When the Hubble Space Telescope owner's manual says it's
time for routine maintenance, it's not like you can take it to
For one thing, it's as big as a yacht, more than 42 feet long and 25,000 pounds. For another, it's more than 300 miles out in space.
So you have to take the service department to the telescope, not vice versa. Seven astronauts did just that last month, flying shuttle Discovery to Hubble for the second of four planned servicing missions. The astronauts swapped out several instruments to increase the telescope's wavelength range and efficiency, replaced worn components and--in an unplanned fifth spacewalk--repaired damaged insulation they spotted on the telescope's exterior.
Shuttle commander Ken Bowersox and crew visited the Space Telescope Science Institute at Homewood on March 17, to talk with scientists there about their mission and the refurbished telescope's performance in post-flight checkout. Hopkins President William R. Brody attended a briefing by the astronauts and presented them each with the university's President's Medal.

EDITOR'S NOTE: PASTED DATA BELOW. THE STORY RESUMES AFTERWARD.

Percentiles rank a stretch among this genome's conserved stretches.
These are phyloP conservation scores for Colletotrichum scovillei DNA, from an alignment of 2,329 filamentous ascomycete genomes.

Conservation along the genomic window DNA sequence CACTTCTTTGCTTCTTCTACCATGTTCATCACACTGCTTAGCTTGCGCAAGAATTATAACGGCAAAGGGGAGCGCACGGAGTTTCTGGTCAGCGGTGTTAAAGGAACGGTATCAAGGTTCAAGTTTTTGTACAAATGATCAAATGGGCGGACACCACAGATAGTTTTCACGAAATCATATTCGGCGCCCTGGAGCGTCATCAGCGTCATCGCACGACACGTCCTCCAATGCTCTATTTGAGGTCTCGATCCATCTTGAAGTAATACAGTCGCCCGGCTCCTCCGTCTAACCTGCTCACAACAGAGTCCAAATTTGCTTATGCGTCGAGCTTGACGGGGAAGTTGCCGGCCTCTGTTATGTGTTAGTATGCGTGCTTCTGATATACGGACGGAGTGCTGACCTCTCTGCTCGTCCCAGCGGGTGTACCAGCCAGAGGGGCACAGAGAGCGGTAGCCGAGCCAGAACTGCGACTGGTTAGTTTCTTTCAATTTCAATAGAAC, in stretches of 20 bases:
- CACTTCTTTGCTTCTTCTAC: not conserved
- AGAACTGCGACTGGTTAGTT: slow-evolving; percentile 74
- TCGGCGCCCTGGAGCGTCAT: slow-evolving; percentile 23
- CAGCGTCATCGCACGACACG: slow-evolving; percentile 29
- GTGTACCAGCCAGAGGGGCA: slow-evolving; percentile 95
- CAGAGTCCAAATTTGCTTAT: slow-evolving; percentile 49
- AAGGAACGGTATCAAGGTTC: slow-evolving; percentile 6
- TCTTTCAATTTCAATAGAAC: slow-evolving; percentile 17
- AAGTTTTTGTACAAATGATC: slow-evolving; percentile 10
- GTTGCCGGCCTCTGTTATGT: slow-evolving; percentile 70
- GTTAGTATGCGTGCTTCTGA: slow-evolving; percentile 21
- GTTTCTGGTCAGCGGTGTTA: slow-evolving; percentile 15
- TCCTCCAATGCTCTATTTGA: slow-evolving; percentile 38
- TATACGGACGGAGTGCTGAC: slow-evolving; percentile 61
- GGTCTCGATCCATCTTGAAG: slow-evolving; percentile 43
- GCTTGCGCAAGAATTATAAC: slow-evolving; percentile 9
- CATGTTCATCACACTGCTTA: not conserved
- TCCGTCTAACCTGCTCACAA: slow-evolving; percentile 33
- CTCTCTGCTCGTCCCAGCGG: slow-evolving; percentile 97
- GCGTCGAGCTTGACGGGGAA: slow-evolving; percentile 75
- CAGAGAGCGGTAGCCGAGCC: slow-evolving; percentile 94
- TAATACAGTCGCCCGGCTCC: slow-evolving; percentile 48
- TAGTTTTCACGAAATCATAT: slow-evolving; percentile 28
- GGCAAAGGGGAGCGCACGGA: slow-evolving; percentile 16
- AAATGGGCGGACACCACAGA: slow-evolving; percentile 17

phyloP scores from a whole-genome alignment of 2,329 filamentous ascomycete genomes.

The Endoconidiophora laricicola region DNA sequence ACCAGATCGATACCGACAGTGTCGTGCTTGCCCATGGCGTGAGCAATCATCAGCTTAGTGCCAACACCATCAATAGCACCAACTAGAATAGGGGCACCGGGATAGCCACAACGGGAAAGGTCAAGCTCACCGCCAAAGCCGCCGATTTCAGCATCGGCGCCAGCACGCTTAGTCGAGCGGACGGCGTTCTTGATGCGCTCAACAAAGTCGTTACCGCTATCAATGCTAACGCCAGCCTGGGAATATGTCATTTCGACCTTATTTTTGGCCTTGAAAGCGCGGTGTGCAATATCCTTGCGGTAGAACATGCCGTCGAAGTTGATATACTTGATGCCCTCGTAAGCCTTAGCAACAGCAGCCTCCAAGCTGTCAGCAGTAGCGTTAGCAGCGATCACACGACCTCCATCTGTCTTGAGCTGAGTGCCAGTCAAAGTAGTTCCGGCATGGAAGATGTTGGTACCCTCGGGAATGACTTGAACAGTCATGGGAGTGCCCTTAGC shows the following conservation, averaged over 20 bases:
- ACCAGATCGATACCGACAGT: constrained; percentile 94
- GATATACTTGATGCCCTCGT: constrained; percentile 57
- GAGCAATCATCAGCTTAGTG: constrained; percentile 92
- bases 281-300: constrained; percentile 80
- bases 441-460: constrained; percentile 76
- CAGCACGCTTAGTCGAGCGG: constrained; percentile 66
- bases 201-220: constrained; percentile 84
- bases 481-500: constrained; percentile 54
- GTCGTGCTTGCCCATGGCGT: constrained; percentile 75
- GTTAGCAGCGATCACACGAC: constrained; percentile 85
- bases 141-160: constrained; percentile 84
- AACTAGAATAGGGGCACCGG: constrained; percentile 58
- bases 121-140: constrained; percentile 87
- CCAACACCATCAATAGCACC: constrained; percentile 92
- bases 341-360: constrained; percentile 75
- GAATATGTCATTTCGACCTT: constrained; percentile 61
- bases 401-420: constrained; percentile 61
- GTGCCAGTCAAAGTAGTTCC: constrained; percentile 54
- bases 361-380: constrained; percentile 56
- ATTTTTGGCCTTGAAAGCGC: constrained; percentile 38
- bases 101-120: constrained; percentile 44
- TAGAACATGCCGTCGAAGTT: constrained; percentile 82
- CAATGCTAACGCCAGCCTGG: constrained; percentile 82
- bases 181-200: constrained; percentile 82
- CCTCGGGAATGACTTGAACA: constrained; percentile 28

"You have added, perhaps immeasurably, to the power of an instrument that Johns Hopkins astronomers have already used to confirm the existence of black holes, detect oxygen atmospheres around Europa and Ganymede, and quantify the decay of Saturn's rings," Brody told the crew. "Who can imagine what discoveries they and their colleagues around the world will make now, thanks to your work?"
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